Gaim, the popular cross-platform instant messaging client, has been hit by a serious security flaw for the second time in three months.
The flaw is found in the way Gaim reads the away messages of AIM or ICQ instant messaging users, according to researchers. The bug crashes the Gaim client, and could be exploited to run malicious code and take over a user's system, according to an advisory from Red Hat.
"A remote attacker could send a specially crafted away message to a Gaim user logged into AIM or ICQ that could result in arbitrary code execution," Red Hat said.
Red Hat said the bug was "critical", and issued its own patch fixing the away-message bug and two other flaws. As of Thursday morning no official patch from the Gaim project was available, according to an advisory from independent security firm Secunia. FrSIRT, the French Security Incident Response Team, also gave the flaw a "high risk" rating and said it wasn't aware of an official patch.
An attacker could compromise systems running Gaim by using a large number of "%n" symbols as an away message, according to researchers. Any Gaim user who passes the cursor over the attacker's user name to read the away message will find the program shuts down. The attack also triggers a buffer overflow which could be used to execute malicious code, researchers said.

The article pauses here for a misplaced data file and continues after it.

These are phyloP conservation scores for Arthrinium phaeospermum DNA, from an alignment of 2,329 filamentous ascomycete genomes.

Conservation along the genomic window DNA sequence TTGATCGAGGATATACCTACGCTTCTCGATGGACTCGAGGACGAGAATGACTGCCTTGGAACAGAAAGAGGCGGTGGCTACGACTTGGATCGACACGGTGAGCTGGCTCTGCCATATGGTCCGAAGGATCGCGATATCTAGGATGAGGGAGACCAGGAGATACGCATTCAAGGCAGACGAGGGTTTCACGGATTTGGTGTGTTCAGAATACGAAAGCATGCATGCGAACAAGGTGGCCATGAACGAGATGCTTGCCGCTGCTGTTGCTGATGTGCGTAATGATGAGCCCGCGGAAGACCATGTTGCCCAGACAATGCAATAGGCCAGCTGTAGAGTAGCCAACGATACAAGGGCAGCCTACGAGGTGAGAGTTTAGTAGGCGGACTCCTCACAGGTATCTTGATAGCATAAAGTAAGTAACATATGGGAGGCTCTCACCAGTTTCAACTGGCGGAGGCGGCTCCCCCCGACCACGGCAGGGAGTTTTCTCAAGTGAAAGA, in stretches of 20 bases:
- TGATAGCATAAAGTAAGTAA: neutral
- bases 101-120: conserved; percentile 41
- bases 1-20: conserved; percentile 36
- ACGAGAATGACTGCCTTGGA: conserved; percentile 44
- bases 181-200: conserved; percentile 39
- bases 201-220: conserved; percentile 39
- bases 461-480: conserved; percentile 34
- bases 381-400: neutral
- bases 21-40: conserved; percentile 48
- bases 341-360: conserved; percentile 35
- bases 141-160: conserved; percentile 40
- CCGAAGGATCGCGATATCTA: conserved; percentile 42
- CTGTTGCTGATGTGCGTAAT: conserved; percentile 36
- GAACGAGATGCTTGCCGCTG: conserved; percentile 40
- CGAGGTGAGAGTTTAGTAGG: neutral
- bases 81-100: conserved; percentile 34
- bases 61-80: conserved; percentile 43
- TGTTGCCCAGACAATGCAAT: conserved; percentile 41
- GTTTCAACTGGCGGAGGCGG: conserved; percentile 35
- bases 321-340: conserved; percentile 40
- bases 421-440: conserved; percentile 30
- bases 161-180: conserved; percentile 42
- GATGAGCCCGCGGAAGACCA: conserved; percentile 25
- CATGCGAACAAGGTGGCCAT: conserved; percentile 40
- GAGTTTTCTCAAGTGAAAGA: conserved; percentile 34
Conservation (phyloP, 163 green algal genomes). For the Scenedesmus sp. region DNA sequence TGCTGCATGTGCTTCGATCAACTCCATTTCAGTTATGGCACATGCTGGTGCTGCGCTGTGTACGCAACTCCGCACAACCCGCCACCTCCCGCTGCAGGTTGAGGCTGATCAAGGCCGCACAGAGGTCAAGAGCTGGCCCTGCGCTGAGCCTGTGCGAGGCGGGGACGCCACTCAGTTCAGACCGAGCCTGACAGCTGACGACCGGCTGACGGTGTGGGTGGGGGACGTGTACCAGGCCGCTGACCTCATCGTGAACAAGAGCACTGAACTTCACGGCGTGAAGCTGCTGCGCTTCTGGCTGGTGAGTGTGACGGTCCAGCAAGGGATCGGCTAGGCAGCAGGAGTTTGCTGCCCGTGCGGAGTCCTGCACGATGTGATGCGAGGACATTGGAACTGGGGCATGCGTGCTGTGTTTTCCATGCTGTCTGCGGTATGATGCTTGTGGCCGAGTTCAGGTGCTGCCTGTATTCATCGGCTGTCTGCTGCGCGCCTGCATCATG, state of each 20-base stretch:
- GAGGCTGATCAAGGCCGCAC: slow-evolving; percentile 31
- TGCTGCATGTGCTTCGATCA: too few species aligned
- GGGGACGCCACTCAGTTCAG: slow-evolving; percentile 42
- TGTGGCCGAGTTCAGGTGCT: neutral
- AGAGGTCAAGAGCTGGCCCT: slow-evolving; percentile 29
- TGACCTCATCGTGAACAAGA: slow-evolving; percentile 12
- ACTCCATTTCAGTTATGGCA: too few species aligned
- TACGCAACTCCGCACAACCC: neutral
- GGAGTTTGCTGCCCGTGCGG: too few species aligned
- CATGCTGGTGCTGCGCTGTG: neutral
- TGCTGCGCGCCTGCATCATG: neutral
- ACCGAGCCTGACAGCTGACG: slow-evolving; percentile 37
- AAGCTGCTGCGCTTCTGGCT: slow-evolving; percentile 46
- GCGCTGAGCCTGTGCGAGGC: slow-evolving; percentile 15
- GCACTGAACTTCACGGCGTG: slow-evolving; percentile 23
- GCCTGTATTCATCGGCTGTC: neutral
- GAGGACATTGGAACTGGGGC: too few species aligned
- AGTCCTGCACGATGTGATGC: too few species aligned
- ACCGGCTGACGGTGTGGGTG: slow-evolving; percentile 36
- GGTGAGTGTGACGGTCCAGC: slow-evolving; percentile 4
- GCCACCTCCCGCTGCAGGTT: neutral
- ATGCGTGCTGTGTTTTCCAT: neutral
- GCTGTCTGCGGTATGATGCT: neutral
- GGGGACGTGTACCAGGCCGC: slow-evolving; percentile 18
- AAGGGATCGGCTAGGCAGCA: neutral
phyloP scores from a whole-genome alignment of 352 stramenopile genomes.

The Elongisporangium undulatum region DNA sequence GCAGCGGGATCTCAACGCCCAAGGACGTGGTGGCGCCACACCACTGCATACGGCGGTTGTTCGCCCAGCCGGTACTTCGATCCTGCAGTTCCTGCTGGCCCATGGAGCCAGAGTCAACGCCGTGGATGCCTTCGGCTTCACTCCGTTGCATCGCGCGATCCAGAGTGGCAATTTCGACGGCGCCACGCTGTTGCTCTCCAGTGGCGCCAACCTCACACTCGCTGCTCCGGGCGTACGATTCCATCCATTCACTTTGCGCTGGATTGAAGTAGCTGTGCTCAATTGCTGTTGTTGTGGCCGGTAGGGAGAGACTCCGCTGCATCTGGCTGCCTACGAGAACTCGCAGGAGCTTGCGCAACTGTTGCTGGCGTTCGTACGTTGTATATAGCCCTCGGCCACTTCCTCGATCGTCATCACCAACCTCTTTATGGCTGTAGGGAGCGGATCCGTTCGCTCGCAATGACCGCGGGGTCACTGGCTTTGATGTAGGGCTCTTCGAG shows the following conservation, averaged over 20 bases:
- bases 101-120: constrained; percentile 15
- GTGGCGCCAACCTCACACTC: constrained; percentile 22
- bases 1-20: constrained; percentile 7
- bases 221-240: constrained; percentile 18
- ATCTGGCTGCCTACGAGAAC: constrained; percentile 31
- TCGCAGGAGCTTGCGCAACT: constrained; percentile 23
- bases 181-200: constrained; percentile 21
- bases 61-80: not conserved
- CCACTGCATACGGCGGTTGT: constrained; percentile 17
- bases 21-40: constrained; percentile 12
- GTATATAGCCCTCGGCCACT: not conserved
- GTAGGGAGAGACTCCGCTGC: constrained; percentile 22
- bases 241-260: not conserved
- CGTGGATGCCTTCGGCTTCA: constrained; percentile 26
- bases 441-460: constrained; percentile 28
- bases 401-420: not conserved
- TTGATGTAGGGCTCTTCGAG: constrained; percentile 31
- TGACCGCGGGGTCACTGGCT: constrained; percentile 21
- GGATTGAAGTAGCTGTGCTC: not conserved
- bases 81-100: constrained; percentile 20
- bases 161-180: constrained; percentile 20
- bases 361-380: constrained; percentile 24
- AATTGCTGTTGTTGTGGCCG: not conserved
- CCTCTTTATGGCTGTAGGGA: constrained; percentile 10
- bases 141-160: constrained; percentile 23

Gaim version 1.x has had its fair share of security flaws over the past few months. Another critical security flaw was reported almost exactly three months ago, involving the way Gaim handles URLs. The software also had two critical bugs last year, in August and October.
In addition Gaim has suffered from regular, less-serious flaws, most allowing denial-of-service attacks. This year so far there have been six less-serious security warnings - three in February, one in April, one in June and one in July.
The frequency of security flaw disclosures is probably in part due to Gaim's popularity, according to security experts. By contrast the jabberd 2.x client has only had one flaw report this year and one last year, according to Secunia. Ekg 1.x, another messaging client, has had three flaw reports overall this year, one of them serious.